The Congress on Friday raised questions about reported Chinese constructions on the Uttarakhand border, a day after external affairs minister S. Jaishankar said the issue with China was “not about territory”.
“Our territorial integrity is being impinged upon by audacious Chinese military construction at the LAC, now in Uttrakhand!” Congress president Mallikarjun Kharge tweeted.
According to reports, satellite pictures suggest that the Chinese army is setting up military villages near the Uttarakhand border, repeating a tactic adopted in Ladakh and Arunachal Pradesh. Concrete structures around 40km from Uttarkashi were first noticed in May 2022, the reports said.
“The nation is paying a heavy price for Modi ji’s clean chit to China. China should be confronted strategically together, and not by making hollow boasts!” Kharge added.
Prime Minister Narendra Modi had in June 2020 — four days after a clash in the Galwan Valley in eastern Ladakh killed 20 Indian soldiers — said that no one had entered or was occupying Indian territory. This allowed China to deny any transgression and claim ownership of the entire territory it controlled in Ladakh.
On Thursday, Jaishankar avoided a yes-or-no answer to the question whether China had occupied Indian territory, saying: “Issue is not about territory; issue is of forward deployment. Both armies are standing very close to each other. And this could lead to violence the way it did in Galwan.”
While Rahul Gandhi and the Congress have persistently questioned the Chinese intrusion in Ladakh, the government has allowed no debate on the subject in Parliament. Ministers who tend to attack Rahul at the drop of a hat have avoided engaging with him on China.
The Congress has criticised Modi for his “nobody has entered” remark, accusing him of significantly weakening India’s bargaining position with China, but the Prime Minister has chosen not to respond.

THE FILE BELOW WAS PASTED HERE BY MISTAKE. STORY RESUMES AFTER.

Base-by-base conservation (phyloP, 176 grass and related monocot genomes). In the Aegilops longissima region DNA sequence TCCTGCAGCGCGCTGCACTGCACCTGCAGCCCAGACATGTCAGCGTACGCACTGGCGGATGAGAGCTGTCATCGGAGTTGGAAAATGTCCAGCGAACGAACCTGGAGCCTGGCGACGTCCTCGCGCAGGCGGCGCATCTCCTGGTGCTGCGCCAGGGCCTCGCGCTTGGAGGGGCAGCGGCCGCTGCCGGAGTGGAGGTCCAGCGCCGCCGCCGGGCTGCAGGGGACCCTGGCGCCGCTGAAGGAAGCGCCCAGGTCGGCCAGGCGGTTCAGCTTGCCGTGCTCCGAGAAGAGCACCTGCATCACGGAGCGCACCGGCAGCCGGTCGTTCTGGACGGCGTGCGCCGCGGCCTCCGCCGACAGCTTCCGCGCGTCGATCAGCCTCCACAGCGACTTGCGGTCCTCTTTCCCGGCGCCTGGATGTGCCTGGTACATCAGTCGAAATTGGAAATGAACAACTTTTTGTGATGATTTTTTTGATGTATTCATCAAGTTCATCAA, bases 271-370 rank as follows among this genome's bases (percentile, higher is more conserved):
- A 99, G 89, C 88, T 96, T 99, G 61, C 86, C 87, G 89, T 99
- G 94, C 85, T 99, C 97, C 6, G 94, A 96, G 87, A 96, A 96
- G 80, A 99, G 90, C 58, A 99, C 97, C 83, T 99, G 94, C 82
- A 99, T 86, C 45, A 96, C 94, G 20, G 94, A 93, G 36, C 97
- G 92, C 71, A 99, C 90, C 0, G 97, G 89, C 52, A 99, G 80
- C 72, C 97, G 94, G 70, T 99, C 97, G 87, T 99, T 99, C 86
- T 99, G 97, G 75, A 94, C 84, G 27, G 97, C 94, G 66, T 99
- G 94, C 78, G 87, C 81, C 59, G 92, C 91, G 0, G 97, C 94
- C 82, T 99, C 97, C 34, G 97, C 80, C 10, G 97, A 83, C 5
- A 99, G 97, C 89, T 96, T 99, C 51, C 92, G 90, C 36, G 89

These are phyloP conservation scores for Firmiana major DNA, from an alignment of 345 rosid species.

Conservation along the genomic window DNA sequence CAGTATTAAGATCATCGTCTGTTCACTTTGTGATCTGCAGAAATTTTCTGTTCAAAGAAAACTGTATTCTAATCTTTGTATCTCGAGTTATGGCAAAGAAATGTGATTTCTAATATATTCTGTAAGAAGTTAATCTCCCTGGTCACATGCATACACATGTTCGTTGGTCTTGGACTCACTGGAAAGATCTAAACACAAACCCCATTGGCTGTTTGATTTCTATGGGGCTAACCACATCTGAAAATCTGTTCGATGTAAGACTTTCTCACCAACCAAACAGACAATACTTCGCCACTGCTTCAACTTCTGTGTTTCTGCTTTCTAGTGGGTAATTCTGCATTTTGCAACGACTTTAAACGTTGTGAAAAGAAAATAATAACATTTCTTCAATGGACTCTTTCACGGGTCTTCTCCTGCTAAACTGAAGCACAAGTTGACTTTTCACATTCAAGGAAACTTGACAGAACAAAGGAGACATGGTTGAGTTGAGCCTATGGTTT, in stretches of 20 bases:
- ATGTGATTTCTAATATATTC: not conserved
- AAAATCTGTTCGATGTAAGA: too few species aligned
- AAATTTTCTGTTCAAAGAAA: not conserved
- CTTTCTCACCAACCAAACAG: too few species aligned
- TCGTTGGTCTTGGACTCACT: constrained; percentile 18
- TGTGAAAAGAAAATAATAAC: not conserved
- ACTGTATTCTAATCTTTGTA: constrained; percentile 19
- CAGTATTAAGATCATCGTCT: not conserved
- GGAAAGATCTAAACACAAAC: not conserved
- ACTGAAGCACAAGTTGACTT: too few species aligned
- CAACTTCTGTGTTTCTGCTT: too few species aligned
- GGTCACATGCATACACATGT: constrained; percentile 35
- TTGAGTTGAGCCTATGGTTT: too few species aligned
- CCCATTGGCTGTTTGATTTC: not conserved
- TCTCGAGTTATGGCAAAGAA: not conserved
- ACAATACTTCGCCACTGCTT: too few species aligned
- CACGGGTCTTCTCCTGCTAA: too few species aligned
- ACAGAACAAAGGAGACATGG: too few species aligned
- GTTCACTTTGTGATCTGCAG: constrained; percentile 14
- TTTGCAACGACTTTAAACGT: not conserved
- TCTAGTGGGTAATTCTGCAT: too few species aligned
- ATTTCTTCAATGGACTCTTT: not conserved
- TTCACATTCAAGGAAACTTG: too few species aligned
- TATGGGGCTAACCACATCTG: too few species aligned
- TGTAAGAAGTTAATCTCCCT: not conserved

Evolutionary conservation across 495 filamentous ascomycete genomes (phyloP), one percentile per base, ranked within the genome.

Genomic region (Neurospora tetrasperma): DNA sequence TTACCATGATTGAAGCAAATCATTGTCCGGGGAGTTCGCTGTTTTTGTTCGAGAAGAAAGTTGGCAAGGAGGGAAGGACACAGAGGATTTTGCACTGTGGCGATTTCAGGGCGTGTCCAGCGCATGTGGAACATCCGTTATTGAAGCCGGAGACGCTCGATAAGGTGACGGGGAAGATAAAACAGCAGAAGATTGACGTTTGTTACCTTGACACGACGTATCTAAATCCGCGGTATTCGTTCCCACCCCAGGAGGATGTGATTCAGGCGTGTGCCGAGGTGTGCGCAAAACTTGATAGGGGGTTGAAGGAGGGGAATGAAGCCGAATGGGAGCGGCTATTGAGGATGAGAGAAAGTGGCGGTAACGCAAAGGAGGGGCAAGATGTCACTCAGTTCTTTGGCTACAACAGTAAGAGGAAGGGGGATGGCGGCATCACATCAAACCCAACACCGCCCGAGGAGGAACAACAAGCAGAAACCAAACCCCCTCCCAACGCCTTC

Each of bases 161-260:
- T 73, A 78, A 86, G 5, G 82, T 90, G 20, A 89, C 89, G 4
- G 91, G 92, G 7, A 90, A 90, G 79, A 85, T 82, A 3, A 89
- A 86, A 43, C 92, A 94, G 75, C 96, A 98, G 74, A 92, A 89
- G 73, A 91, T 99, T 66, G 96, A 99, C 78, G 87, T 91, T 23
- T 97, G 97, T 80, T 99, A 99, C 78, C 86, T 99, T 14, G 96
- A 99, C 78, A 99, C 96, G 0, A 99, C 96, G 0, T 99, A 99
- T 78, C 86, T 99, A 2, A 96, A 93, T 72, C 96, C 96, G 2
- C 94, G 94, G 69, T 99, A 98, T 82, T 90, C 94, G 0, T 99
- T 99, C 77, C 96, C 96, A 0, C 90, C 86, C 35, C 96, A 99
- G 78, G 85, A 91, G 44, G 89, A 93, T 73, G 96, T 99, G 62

On Thursday, Jaishankar chose to invoke the past to underline how China had occupied Indian territory during Jawaharlal Nehru’s time.
He also sought to attack Rahul for his comments in America about the state of Indian democracy.
“Rahul Gandhi is habitual of criticising the country and making comments on our politics whenever he goes out of the country. The world is looking at us and what are they seeing? Elections are held, sometimes one party wins and some other times the other party wins,” Jaishankar said on Thursday.
“If there is no democracy in the country, such a change should not come…. I have no objection to whatever he does inside the country but I don’t think taking national politics out of the country is in the national interest.”
Jab at Jaishankar
The Congress on Friday confronted Jaishankar not just by re-emphasising the disparaging comments Modi had made on foreign soil about India’s condition under previous governments, but by highlighting some of the atrocities and controversies that were increasingly shaping India’s global image.
“I hope Mr Jaishankar was able to block the transmission of Hathras, Lakhimpur (Kheri), farmers’ protests, wrestlers’ protests, news on Kathua, Unnao, Ankita Bhandari, Manipur, etc, across the world,” party spokesperson Pawan Khera said.
“And he is supposed to be educated. Precondition to joining the Sangh brigade - travel light, leave your brains behind.”
The Congress argues that the world doesn’t rely on Rahul to know what is happening in India in this age of global connectivity, and that international agencies have been expressing concern about the state of democracy in the country.
The party accuses the Modi government of being more interested in headline management and the suppression of unpalatable facts than in addressing real concerns.